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University futures: Wikipedia uni, core‐periphery reversed, incremental managerialism or bliss for all?

Sohail Inayatullah (Professor at the Graduate Institute of Futures Studies, Tamkang University, Taiwan, and at the Centre of Policing, Intelligence and Counter‐terrorism, Macquarie University, Sydney, Australia and the University of the Sunshine Coast, Mooloolaba, Australia)

On the Horizon

ISSN: 1074-8121

Article publication date: 27 January 2012



The purpose of this paper is to overview the futures of the university by analyzing critical drivers. It also aims to assess drivers identified a decade ago on university futures.


The paper reviews drivers, trends and scenarios.


The paper finds first, globalization will likely continue but innovation will move to Chindia. Second, democratization has resulted by not as imagined a decade ago, rather, peer‐to‐peer or web 2.0 has changed the game. Three new scenarios are articulated: Wikipedia university; core‐periphery reversed and incremental managerialism. Bliss for all remains an outlier.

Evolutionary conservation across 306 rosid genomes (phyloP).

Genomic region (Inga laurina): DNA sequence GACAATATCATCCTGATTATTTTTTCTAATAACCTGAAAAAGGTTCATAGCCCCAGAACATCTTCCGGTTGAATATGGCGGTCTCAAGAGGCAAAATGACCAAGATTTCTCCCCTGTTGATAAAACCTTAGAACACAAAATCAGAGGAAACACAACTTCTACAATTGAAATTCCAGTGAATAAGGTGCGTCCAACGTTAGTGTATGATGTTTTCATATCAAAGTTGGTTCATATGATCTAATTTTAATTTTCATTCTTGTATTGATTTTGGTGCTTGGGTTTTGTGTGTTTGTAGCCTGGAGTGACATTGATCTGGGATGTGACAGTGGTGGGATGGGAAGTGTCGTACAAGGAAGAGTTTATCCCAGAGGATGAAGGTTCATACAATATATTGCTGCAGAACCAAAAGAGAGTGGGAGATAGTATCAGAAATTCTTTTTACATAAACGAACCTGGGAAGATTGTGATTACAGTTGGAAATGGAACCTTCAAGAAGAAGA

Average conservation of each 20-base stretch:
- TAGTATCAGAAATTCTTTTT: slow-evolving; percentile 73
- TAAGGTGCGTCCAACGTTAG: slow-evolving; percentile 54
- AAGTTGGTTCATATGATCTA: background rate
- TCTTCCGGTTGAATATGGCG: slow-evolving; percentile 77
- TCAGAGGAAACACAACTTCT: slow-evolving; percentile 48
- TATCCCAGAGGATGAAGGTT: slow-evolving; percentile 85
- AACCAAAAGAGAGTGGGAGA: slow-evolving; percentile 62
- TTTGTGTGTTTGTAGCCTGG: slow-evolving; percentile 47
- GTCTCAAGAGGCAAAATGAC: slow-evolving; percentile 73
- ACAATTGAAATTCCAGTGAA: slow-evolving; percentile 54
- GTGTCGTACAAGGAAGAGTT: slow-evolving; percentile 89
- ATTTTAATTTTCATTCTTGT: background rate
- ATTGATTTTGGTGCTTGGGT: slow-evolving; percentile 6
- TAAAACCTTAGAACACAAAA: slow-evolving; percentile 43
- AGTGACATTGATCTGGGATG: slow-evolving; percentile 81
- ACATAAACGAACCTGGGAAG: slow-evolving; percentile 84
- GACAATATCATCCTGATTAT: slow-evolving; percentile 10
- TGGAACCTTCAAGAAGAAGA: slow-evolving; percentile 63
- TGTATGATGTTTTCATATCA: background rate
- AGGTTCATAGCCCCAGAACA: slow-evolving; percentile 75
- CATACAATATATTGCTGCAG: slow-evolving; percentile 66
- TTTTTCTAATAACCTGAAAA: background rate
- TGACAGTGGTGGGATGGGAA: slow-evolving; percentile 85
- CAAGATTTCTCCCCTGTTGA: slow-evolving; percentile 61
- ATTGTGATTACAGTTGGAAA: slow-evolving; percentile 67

Practical implications

Asian‐Pacific universities instead of adopting the used future of the core will find it wiser to innovate and create new visions as well as to develop new global ranking systems.

Social implications

Traditional universities are the likely dinosaurs unable to thrive in a dramatically changing world. Increasing inequity in traditional western universities will likely further devalue higher education. New models of inclusion are required.


The paper articulates new scenarios of the future, and assesses trends identified a decade ago. It provides a strategy for university administrators to navigate the challenges ahead.



Inayatullah, S. (2012), "University futures: Wikipedia uni, core‐periphery reversed, incremental managerialism or bliss for all?", On the Horizon, Vol. 20 No. 1, pp. 84-91.



Emerald Group Publishing Limited

Copyright © 2012, Emerald Group Publishing Limited